Category: Refugee services

Poverty and fear: The truth about refugee destitution


Mike Adamson, British Red Cross managing director of operations, uncovers the very distressing situation facing many seeking sanctuary in the UK.


Every year, the British Red Cross helps thousands of refugees and asylum seekers left destitute  because they are banned from paid work and have no access to benefits or state support.

Our help for these incredibly vulnerable people includes food parcels, toiletries, hot showers and a chance to be somewhere safe and warm for a few hours. Those we support include children and pregnant women. Some have been destitute for years.

But what is life really like for destitute refugees?  More

Green-fingered Sanja sets down roots


Sanja-hugsThe Red Cross helped Sanja Ratkusic flee the Bosnian conflict almost 20 years ago – and now she works on a horticultural project that helps refugess.

Sanja, from Mostar in Bosnia and Herzegovina, led a typical teenage life in the early Nineties until the fighting started.

She recalled: “One day, I just woke up and there was a war. We lived right on the frontline and it was so hard to see everything around me being destroyed.”

When her father was shot and severely injured, the Red Cross and the UNHCR stepped in and flew the terrified family to Newcastle airport.


Remember the disappeared


As thousands of people remember missing loved ones on International Day of the Disappeared (30 August), we’re highlighting their plight.

For some people, family occasions are always tinged with a sense of sadness.

Every year, hundreds of people across the world go missing due to conflict situations or disasters. And for those relatives left behind, not knowing the fate of their loved ones becomes an ever-present anguish.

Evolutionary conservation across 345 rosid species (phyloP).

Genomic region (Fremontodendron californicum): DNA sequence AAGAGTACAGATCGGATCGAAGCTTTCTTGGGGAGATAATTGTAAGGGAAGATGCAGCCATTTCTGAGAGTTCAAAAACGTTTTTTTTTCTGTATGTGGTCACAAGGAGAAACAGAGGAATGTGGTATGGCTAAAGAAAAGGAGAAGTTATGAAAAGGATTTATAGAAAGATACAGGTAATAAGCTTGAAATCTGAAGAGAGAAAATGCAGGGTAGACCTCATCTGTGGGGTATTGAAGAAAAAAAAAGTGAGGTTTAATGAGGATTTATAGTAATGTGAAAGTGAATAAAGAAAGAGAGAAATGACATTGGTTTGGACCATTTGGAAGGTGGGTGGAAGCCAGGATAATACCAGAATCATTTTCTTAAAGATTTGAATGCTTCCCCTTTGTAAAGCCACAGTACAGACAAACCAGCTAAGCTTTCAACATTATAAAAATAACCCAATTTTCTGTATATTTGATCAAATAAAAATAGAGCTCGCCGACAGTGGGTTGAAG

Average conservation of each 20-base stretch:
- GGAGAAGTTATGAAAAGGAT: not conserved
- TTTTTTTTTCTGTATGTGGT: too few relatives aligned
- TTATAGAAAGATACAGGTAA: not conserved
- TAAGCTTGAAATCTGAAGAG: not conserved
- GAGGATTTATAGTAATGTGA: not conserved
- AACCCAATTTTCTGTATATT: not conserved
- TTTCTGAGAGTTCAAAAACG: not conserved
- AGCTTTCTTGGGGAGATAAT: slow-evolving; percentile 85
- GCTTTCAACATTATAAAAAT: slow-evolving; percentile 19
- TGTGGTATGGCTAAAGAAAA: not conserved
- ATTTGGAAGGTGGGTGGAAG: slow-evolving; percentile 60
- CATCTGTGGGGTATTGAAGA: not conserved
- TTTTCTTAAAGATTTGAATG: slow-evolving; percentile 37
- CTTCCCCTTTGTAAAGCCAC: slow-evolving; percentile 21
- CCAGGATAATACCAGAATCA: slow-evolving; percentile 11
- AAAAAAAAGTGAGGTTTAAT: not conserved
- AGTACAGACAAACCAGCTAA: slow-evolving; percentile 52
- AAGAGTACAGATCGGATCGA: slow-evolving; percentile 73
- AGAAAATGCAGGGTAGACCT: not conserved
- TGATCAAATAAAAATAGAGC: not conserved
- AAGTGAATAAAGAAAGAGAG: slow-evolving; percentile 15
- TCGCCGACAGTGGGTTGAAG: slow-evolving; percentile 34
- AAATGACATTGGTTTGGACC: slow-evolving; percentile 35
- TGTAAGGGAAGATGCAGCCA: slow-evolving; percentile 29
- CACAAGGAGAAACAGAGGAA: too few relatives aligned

Family fortunes rely on an impossible form

A Syrian refugee with her baby

Malla, Ibrahim (BRC)

Imagine this. You live in the UK but your family are stuck on the other side of the world. Your children are growing up fast and soon they won’t remember you. But all is not lost – you could still be reunited. To be in with a chance, all you have to do is fill in a form.

Sounds simple, doesn’t it? The trouble is the form is long, complicated and doesn’t make sense. Suddenly, the odds of seeing your family again feel very small indeed. More

International volunteer: helping people in Syria and the UK

Majd Kilani

©Majd Kilani

This is guest blog from Majd Kilani, 27, a former Syrian Arab Red Crescent volunteer who now lives in the UK and volunteers for the British Red Cross’ refugee project in Hammersmith.

I remember Hakam Sibai, one of the first Syrian Arab Red Crescent volunteers who was killed – he was only 22 years old and a first aider. The ambulance he was out in was struck by 31 bullets .

Just under a month later, the ambulance was being used again to take a pregnant woman and her husband to hospital. The husband asked: “Why are there holes in the ambulance?” When the husband heard the story, he named his son ‘Hakam’ after the volunteer who had been shot. More

Molly’s story: ‘Refugee centre is a sanctuary’


Despite being granted leave to remain, Molly still leads an uncertain and frustrating life.

When I first arrived in the UK, I was afraid to approach the authorities in case I was refused and deported.

I was completely destitute, but one of the worst things was how lonely I was. I was just sitting alone in my house day after day, feeling I was only the person in the world living like this.

Stop-motion video: red balloons and refugees


What’s it like to arrive in a new country as a refugee? What difficulties would you face and how would you overcome them?

This Refugee Week, we’re encouraging people to look beyond the negative stereotypes and celebrate the positive contribution refugees have made to our history and heritage.

Using stop-motion techniques, Red Balloon traces the journey of a new arrival to the UK. It explores the hardships many refugees face and highlights the difference that a little kindness can make. More

‘Now I have a chance to make a career’


After fleeing Liberia and struggling for years, Robert is finally building a new life in the UK. As we celebrate Refugee Week, here is his story.

I had to leave Liberia in 2005 because it wasn’t safe for me, and I sought asylum in the UK. At first my asylum claim was refused, and for a long time I had nothing and really struggled to get by.